The G20 is currently considered the main forum for international economic cooperation and is therefore at the heart of multilateral financial diplomacy. Since its inception in 1999, the G20 has primarily focused on managing financial crises, strengthening the financial sectors of emerging market countries, enhancing the Bretton Woods institutions and developing growth strategies. The G20 Group has also provided important impetus for the reform of financial market regulation. National and international institutions and committees are gradually implementing the reform measures recommended at the G20 summits. The Financial Stability Board (FSB) monitors the progress made implementing the G20's recommendations and reports back to the G20. Moreover, the G20 has prepared a framework for robust, sustainable and balanced growth, which will, it is hoped, combat global economic imbalances, in particular.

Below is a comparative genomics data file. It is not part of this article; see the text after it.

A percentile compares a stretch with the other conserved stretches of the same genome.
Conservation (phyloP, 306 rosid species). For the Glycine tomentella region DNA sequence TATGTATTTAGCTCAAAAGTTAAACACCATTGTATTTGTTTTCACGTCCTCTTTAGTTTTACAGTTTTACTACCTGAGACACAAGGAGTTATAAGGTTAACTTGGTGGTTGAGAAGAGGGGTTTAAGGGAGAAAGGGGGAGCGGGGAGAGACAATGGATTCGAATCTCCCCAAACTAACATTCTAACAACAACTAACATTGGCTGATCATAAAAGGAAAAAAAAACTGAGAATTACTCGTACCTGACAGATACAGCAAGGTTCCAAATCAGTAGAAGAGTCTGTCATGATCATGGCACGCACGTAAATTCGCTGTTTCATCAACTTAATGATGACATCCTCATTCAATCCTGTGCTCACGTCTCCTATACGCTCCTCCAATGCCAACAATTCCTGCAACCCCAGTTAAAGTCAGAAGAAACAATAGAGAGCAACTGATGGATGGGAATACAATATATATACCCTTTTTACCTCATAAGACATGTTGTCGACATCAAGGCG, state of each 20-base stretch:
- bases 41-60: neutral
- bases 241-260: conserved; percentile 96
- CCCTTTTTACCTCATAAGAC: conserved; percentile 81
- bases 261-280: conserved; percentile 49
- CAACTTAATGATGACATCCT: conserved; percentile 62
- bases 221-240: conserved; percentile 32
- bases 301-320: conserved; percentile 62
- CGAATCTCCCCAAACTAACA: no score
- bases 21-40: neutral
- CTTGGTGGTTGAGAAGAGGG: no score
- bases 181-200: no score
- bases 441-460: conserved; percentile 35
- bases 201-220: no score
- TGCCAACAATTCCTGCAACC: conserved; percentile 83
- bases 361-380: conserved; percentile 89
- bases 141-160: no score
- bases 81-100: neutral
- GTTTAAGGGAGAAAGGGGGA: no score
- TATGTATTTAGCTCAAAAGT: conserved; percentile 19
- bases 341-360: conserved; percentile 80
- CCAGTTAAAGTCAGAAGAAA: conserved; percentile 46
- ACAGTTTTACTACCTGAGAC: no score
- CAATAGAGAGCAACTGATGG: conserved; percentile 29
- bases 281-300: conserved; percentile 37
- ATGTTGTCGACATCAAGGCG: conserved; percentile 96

A total of 19 countries are members – the G7 countries and 12 large systemically important emerging market economies – and the European Union. The German government and the Bundesbank share membership of the G20, and cooperate closely. The Bundesbank is also involved in the relevant coordination processes within the EU and the Eurosystem.